Spatial mobility is an essential part of human existence in the world that has determinant role in shaping human society and culture. The technologies and infrastructures of spacial mobility change over history radically causing a metamorphosis on social organisation and cultural formations. Given the large population flows that still going on e.g. around the Mediterranean basin and which employ some of the most primordial techniques of mobility (e.g. walking) or e.g. the more common but massive phenomenon of commuting from increasingly larger distances on daily basis; questions around the future of techniques and technologies of mobility are posed anew. How do we develop and use transport technologies and design the infrastructure? How did we plan, understand, and interpret roads and routes in the past? And how will we travel and make the technologies of mobility (and immobility) in the future? These are some of the questions of the panel, focused on legacies and futures of transportation, infrastructures and mobility. In this panel we are looking for ethnographic examples and theoretical explanations about the modes of travel and types of infrastructure and what they can tell us about people and their practices. 

Comment by Tom Knoll on January 6, 2016 at 4:04am

My research background has focused on urban health and fitness among new immigrant and minority communities in the U.S. and slum development in Bombay. My more recent interest is in the emerging culture of Digital Nomads - those who make a living online and are, to varying degrees, location-independent. I'm particularly interested in the cities that are emerging to accommodate this population. What are the array of sites, services and geography that entices and nurtures and, based upon this, can we predict which locales will emerge in the future  to be Digital Nomad Hubs? Moreover, what impact does this have on local populations, environment, economy, policy and spatial development?

Comment by Elise Billiard on November 26, 2014 at 1:29pm

Call for Papers

SIEF 12th Congress (June 2015, Zagreb)

Dear all, please consider propsing a paper for our Panel: "Public Space as Utopia"

Short Abstract

Questioning utopias, this panel seeks to explore the different utopias behind the recent calls for public spaces - both as physical places of social encounter as well as in their conceptual dimension as politicized spaces of thought and action.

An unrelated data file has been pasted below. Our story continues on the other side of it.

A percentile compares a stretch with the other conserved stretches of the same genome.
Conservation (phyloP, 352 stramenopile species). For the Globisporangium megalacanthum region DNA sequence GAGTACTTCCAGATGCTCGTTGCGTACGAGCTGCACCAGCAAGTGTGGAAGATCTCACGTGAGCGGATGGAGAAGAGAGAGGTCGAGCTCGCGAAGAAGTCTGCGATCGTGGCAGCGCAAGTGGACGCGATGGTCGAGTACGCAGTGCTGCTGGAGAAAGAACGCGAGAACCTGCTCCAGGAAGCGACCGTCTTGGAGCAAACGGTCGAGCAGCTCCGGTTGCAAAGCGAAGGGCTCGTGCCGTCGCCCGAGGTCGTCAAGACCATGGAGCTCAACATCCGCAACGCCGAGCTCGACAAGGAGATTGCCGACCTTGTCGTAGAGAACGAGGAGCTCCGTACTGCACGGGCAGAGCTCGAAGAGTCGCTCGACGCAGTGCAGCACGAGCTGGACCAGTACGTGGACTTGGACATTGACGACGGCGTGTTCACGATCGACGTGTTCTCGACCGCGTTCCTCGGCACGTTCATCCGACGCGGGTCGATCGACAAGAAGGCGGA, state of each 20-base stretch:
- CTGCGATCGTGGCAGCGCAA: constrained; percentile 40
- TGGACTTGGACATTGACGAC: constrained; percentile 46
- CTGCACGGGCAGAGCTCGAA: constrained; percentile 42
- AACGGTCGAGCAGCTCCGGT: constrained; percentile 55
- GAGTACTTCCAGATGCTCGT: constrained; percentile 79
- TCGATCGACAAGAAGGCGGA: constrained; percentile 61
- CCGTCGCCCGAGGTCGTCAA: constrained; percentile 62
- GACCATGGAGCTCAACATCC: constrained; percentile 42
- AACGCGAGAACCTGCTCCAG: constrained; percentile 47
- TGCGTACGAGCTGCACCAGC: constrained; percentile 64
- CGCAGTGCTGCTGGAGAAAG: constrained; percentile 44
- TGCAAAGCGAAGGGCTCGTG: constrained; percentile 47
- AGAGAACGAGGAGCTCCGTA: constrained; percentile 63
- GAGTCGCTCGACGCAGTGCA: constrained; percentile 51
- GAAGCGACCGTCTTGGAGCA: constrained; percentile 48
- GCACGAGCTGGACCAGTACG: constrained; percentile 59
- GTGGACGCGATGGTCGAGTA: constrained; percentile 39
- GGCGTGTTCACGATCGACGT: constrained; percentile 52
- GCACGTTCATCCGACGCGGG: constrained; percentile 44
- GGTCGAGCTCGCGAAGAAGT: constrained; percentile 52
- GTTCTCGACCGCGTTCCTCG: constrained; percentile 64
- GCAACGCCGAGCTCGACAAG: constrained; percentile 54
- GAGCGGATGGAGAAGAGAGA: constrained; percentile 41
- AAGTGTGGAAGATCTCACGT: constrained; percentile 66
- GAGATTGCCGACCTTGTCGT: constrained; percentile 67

Long Abstract

The most controversial element today that connects different utopian visions is the fact that they are visions of public space, that is, conceptualizations of communal, political and social life. Whilst the dominant neo-liberal view rejects utopian visions for this precise reason, because utopias are regarded as totalizing projects, there has been a recurrent call for public spaces in urban planning and in academic research. Indeed, does not today's emphasis on a preservation of heritage, the protection of the environment and democratic ideals express a disavowed, nostalgic belief in utopia through organization of public space going back to models such as the ideal Greek city? Green parks, pedestrianized historical centers and regenerated river walks in big cities are praised to be the space where locals meet spontaneously, bridging their differences, allegedly fostering social cohesion. At a time when the loss of a sense of place as much as the loss of social cohesion is becoming worrying for many, public spaces are often seen to provide an ideal solution.

Can a democratic utopia become real through the planning of urban public spaces? If architects can provide the space of utopia to be materialized, does it mean necessarily that they can foster democracy, sustainable heritage or ecological cities? Finally, can utopia be realized by altering material spaces or should there be a stronger focus on the social production of utopia?

deadline January 14th 2015

More informations in the link below:

Comment by Neil Turner on July 6, 2014 at 12:23pm

A growing pandemic that does not receive the attention it deserves:

Children of the Streets: Into An Angel's Hands

Comments are welcome.

Comment by Jose Mansilla on March 21, 2014 at 5:11pm

Samantha, there is pretty much information about this issue. As an example, here you have an article of a college of mine. I hope you like it